It is easy to ask for justification by Greek usage. This is exactly what from the nature of the case could hardly be; for in all the New Testament, as there is no other instance of a noun followed by τοῦ ἰδίου, there is no distinct matter for comparison. But it is to be noticed that, where Christ goes before, what follows is διὰ τοῦ ἰδίου αἵματος (Heb. 9:12; 13:1212Neither by the blood of goats and calves, but by his own blood he entered in once into the holy place, having obtained eternal redemption for us. (Hebrews 9:12)
12Wherefore Jesus also, that he might sanctify the people with his own blood, suffered without the gate. (Hebrews 13:12)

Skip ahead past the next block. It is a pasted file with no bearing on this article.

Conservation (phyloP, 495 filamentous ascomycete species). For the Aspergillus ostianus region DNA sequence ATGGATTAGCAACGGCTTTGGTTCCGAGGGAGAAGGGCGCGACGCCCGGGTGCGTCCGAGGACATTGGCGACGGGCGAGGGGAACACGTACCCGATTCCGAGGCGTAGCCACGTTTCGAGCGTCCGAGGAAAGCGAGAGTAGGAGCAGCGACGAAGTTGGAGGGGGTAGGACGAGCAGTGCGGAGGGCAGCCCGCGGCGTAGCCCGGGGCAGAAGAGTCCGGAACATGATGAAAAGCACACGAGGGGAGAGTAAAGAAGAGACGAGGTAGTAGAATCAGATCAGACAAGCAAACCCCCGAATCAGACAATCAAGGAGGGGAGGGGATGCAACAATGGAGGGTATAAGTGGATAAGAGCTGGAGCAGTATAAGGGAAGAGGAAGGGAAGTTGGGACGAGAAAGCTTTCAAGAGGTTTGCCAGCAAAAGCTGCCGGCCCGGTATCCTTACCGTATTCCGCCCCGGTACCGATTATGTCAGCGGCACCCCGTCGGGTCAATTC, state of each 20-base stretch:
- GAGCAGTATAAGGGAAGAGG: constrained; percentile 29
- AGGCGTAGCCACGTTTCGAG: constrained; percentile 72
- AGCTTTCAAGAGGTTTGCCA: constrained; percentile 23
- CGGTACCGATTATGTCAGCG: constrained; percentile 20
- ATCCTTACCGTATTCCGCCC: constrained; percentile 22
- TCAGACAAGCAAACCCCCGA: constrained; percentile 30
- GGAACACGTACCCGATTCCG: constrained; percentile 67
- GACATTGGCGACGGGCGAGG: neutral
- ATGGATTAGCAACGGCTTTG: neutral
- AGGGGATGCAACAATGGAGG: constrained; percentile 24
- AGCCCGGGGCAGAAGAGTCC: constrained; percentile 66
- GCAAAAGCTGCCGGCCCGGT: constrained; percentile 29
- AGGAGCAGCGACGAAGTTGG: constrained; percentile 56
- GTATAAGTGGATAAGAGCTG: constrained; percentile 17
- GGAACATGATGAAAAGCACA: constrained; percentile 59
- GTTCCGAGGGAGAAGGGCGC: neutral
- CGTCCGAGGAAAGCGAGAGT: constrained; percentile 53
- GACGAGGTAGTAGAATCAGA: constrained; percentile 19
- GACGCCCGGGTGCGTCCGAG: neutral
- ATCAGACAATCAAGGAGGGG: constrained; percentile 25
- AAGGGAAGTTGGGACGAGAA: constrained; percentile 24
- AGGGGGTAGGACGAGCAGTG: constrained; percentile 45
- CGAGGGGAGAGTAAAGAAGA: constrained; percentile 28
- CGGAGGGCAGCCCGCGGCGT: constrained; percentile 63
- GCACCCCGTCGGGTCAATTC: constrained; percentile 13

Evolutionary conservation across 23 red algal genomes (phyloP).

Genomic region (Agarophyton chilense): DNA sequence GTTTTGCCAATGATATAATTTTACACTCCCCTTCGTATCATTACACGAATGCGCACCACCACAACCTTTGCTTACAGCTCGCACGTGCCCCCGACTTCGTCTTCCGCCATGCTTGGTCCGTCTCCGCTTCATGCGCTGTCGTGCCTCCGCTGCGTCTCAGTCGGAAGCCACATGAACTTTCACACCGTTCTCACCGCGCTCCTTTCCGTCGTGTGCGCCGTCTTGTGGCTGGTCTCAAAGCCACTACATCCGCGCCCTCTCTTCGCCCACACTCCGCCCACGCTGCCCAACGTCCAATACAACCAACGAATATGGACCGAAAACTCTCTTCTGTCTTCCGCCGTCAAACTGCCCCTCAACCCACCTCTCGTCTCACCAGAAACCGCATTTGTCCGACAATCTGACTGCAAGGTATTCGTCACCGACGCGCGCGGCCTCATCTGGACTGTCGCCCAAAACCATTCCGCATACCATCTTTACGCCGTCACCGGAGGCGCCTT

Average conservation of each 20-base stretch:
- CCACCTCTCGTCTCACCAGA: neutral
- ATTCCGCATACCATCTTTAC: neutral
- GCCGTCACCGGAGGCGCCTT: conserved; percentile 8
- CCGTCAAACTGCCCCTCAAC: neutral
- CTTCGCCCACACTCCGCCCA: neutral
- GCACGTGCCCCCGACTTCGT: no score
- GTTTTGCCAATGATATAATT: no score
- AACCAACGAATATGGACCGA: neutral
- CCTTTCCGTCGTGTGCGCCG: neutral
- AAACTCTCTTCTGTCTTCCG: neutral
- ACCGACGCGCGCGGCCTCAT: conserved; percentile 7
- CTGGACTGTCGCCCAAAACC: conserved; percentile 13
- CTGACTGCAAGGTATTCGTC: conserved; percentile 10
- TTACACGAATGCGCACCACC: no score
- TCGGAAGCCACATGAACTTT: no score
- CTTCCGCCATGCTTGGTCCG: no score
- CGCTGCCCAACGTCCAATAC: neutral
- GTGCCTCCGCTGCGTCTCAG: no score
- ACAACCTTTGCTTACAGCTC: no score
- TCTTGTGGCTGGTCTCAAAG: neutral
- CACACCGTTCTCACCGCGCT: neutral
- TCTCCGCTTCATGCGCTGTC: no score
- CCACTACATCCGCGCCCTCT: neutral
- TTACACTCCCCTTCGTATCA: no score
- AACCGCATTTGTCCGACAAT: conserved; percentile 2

). It is reasonable therefore to infer that, as the emphatic contrast would be dogmatically extravagant, the rendering most entitled to our acceptance is “through the blood of His own One.” Dr. Hort indeed suggests “through the blood that was His own, that is, as being His Son’s” (The N. T. in Greek, 2. 99). It may be doubted whether this will commend itself more than Mr. Darby’s. The general truth is untouched. The question is how best to solve the very real difficulty. The suggested version seems ranch less objectionable than Dr. H.’s conjecture at the close of his note, that via may have dropped out of the τού ίδίον at some very early transcription affecting all existing documents. Conjectural emendation3 in New Testament scripture has never approached a proof of its need or value in a solitary example. He who gave us His word has watched over it; and we need not distrust Him here.